MOST people associate pageants with Toddlers in Tiaras or Miss Congeniality, but the contests don’t require fake tans or a triple-digit budget for hair extensions.

One mom-and-daughter duo proves that their involvement in pageants is worth much more than their titles, no matter what critics might say.

Emily Gallup, left, was introduced to the pageant world by mom Valerie Gallup
Emily and Valerie Gallup
Both mom and daughter have won pageants and held national titles
Emily and Valerie Gallup

It all began when Valerie Gallup, 53, was in high school. Her older sister had entered a local pageant, and Valerie was jealous.

“I said, ‘I’m going to go too,’” Valerie recalled. Dressed in her prom dress, accompanied her sister to the competition and winged it.

“My sister didn’t make finals, and I was first runner-up,” the Missouri native remembered. From that point on, she was hooked.

Years later, Emily Gallup, 27, wanted to follow in her mother’s footsteps. At first, her dad said no, but when she was 15, he changed his mind.

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“Once he found out that you can get scholarships from competing in pageantry, he was like, ‘Okay, well, let’s give it a try,’” she said with a laugh.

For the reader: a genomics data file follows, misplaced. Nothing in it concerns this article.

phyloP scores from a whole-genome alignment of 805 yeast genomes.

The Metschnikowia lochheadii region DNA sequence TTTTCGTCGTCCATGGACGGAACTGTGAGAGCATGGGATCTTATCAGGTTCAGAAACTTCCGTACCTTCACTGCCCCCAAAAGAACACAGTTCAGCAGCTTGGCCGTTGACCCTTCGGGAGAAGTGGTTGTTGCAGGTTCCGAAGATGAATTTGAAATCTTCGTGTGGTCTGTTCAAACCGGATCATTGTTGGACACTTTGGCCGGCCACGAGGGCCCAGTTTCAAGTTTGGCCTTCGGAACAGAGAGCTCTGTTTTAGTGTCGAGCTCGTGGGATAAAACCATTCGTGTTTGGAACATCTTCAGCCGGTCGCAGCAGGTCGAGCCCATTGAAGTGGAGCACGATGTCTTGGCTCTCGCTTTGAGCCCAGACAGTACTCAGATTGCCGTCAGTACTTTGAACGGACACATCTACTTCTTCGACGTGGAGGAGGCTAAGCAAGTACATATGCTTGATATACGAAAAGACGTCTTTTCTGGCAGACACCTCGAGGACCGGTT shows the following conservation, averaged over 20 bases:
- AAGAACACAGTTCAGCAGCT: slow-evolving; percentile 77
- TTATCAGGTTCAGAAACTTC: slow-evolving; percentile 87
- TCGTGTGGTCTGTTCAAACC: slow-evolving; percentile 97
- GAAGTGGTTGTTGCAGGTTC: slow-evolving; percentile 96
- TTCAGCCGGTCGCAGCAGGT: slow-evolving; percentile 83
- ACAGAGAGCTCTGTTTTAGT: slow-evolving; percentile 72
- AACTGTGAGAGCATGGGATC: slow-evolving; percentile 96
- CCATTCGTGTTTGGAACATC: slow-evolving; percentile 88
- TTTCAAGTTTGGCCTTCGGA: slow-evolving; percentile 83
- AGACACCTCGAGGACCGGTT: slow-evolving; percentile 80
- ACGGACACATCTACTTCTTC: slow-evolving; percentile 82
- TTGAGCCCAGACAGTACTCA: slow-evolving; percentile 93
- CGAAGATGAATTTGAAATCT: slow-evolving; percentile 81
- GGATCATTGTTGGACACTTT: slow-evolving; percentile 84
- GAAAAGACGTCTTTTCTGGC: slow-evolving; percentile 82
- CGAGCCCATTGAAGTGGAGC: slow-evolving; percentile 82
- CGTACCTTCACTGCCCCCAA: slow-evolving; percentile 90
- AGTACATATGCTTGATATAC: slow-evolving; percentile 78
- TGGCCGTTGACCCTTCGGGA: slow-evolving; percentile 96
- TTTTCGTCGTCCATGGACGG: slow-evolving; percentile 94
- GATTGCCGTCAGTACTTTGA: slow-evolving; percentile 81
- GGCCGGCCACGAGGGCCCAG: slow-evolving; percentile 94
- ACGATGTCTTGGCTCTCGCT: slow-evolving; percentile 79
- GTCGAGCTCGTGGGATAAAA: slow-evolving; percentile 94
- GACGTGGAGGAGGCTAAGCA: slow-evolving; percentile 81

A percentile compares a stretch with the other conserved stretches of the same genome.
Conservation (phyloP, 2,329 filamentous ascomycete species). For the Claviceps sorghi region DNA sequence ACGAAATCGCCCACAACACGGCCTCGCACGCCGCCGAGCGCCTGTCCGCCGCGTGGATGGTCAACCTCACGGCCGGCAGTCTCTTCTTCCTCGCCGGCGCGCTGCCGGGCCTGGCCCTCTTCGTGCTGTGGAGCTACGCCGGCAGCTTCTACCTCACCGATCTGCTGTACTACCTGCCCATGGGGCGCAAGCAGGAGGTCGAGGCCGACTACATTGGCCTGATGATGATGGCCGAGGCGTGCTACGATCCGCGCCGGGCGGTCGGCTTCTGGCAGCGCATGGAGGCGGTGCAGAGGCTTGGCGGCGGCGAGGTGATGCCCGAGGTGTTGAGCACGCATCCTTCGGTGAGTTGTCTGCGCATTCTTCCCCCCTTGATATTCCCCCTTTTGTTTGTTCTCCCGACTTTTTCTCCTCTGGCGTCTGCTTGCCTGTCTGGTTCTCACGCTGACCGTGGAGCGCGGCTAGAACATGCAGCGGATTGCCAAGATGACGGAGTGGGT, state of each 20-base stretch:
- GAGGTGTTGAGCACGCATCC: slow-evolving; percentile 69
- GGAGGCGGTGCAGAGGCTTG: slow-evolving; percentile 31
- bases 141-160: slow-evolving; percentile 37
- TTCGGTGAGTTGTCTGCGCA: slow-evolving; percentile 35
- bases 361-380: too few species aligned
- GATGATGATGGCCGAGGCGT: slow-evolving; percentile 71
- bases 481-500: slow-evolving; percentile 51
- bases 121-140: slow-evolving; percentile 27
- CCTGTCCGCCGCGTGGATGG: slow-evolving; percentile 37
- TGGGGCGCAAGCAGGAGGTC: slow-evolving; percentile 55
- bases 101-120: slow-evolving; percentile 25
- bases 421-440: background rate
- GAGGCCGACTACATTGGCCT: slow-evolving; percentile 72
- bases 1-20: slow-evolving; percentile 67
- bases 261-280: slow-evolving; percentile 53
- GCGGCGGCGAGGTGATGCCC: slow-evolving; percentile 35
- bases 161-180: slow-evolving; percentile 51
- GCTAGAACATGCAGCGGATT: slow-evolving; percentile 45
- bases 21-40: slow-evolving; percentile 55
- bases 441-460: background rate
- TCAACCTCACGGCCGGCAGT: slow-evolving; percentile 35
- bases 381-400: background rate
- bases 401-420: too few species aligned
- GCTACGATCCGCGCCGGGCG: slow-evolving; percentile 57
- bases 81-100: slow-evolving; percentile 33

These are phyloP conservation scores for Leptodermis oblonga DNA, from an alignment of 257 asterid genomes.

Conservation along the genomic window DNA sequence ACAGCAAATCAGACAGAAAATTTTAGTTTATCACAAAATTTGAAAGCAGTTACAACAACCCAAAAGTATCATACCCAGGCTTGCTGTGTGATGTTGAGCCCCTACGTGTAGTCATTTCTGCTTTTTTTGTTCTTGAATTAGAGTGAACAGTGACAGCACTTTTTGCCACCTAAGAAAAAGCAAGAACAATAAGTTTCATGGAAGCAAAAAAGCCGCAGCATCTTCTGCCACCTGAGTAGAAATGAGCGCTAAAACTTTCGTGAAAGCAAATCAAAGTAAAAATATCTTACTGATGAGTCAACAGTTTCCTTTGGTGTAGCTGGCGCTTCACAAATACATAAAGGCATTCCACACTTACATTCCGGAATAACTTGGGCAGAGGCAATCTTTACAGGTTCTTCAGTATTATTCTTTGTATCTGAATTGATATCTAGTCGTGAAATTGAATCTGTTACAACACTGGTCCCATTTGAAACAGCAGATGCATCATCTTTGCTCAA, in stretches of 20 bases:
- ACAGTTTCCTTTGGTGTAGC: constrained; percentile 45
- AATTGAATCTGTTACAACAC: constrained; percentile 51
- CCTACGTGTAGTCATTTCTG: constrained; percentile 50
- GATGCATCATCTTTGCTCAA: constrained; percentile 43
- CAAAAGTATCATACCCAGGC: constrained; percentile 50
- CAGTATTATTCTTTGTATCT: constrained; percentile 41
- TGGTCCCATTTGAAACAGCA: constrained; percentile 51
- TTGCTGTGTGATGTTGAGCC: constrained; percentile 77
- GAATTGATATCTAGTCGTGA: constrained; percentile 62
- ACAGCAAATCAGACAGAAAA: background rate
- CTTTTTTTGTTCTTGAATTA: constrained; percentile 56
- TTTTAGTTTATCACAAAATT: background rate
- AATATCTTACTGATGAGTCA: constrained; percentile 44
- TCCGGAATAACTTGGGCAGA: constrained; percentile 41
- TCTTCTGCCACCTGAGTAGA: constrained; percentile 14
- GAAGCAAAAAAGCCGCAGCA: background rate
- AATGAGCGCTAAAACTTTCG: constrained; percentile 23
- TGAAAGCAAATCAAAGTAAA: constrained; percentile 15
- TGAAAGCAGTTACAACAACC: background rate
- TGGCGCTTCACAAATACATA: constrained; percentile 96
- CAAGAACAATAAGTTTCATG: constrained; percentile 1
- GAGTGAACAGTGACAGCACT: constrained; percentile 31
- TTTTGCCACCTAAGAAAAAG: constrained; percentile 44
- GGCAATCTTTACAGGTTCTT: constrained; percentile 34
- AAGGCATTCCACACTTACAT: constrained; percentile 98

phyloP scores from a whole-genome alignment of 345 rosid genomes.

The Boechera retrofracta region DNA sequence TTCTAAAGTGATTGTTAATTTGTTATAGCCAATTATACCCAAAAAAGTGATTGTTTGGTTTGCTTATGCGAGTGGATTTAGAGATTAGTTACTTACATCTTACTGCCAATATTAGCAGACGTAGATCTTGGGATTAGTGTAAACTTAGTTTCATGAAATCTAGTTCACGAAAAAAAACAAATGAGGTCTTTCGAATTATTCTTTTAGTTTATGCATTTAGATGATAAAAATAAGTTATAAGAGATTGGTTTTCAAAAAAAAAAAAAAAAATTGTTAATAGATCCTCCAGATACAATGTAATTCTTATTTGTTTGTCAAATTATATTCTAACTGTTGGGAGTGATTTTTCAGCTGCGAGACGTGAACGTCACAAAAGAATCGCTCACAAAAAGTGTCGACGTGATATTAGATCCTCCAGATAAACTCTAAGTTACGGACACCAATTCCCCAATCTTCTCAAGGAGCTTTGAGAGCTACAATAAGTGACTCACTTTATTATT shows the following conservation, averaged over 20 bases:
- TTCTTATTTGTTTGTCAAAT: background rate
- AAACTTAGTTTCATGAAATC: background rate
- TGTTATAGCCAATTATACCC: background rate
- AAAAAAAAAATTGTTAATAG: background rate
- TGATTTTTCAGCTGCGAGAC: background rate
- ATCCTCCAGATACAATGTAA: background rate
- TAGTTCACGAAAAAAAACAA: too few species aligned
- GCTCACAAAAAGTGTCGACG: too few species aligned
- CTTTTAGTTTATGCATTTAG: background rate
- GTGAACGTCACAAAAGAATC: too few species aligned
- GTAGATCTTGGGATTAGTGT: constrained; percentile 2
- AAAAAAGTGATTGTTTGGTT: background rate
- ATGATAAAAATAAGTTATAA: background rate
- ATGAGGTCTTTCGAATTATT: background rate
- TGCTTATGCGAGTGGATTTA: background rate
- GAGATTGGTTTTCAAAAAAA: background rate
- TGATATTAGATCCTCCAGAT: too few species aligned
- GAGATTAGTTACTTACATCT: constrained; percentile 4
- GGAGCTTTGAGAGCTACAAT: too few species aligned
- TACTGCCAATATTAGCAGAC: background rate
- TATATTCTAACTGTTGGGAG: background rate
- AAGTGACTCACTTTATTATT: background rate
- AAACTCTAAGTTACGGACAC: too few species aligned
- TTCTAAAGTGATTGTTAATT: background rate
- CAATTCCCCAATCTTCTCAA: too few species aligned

In the time since she began her pageant career, Emily has participated in multiple circuits, including the Miss America system.

Right now, it’s her first time in three years without a title, since she gave up a national title, Miss US United, earlier this year.

But Emily’s not the only member of the Gallup family who’s bringing home crowns: Valerie re-entered the pageant circuit, too, and holds a Lifetime Queen title in the US United pageant.


They’ve stepped into leadership roles, too. Come March, Emily will be the director of the US United Central States Pageant, and Valerie will be an assistant director.

Success in the pageant world came quickly to Emily, just as it did for her mother. After entering a regional competition, Emily was selected to represent Missouri on a national stage.

“I went to nationals and I was the only competitor who had never competed before,” she recalled. “I was a newbie. And I won.”

Valerie said that success in the pageant world goes far beyond looking pretty in a formal gown or a swimsuit.

Emily and Valerie Gallup

Valerie is a Lifetime Queen in the US United pageant system[/caption]

Emily has participated in several pageant systems and is stepping into a director role
Emily and Valerie Gallup

She said Emily’s strong convictions, sparkling personality, and excellence in interviews have also helped her excel as a competitor.

“Everybody thinks that it’s fake girls going out there, being pretty, and strutting around in a bathing suit,” Valerie said.